EXT4 Is Working On A "Large Directory" Option, Parallel Discards
Written by Michael Larabel in Linux Storage on 25 June 2017 at 07:45 AM EDT. 12 Comments
LINUX STORAGE --
It's looking like the EXT4 file-system updates for the upcoming Linux 4.13 cycle could be a bit more interesting this time around.

With EXT4 having proven itself and being quite mature at this stage, most merge windows aren't too exciting for this evolutionary file-system that routinely just gets bug fixes and minor features. But the development work being queued up for EXT4 is a bit more exciting with the changes likely slated for the Linux 4.13 kernel.

First up, EXT4 is baking a largedir feature. This "large directory" feature allows for exceeding the current limit of roughly 10 million entries allowed in a single directory with EXT4. The revised limit wasn't mentioned.

Also new is xattr-in-inode support, "If the size of an xattr value is larger than will fit in a single external block, then the xattr value will be saved into the body of an external xattr inode. The also helps support a larger number of xattr, since only the headers will be stored in the in-inode space or the single external block."

Then coming in next is xattr inode deduplication support. And then a nombcache mount option, "The main purpose of mb cache is to achieve deduplication in extended attributes. In use cases where opportunity for deduplication is unlikely, it only adds overhead."

On the performance side is sending parallel discards on commit completions, EXT4 now sends discards in parallel, similar to XFS, for enhancing the performance when mounting EXT4 with the discard mount option. In one test noted by Samsung's Daeho Jeong, the time in their benchmark dropped from 17 seconds to 4.8 seconds.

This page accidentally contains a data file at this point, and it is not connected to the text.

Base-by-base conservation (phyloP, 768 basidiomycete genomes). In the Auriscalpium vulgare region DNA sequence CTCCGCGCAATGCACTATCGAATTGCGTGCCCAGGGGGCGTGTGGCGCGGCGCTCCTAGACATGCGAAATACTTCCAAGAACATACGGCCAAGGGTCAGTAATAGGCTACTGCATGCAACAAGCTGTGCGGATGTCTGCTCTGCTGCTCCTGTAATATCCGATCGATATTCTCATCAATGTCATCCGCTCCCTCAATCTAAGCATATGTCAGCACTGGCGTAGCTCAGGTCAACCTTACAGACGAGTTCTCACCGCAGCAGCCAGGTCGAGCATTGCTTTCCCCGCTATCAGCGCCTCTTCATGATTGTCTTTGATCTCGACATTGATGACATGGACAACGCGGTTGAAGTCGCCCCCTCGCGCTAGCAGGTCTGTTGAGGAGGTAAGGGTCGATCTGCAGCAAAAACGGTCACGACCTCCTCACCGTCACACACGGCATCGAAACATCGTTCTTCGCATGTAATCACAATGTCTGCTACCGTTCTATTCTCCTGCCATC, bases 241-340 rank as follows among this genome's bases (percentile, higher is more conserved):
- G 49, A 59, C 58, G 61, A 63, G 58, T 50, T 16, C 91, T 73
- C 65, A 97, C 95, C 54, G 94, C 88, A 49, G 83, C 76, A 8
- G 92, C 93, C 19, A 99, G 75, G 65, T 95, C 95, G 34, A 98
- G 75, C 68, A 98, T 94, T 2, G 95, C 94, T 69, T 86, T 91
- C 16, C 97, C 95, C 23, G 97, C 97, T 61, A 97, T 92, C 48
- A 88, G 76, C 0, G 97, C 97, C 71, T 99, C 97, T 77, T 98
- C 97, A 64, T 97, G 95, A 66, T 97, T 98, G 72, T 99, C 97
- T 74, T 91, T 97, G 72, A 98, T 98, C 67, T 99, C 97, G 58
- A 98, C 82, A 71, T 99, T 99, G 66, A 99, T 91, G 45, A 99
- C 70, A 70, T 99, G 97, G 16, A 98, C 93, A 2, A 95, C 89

EXT4 will now also forbid encrypting the root directory (when making use of its native fscrypt).

Fair amount of interesting EXT4 file-system happenings this summer.
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Michael Larabel is the principal author of Phoronix.com and founded the site in 2004 with a focus on enriching the Linux hardware experience. Michael has written more than 10,000 articles covering the state of Linux hardware support, Linux performance, graphics drivers, and other topics. Michael is also the lead developer of the Phoronix Test Suite, Phoromatic, and OpenBenchmarking.org automated benchmarking software. He can be followed via Twitter or contacted via MichaelLarabel.com.

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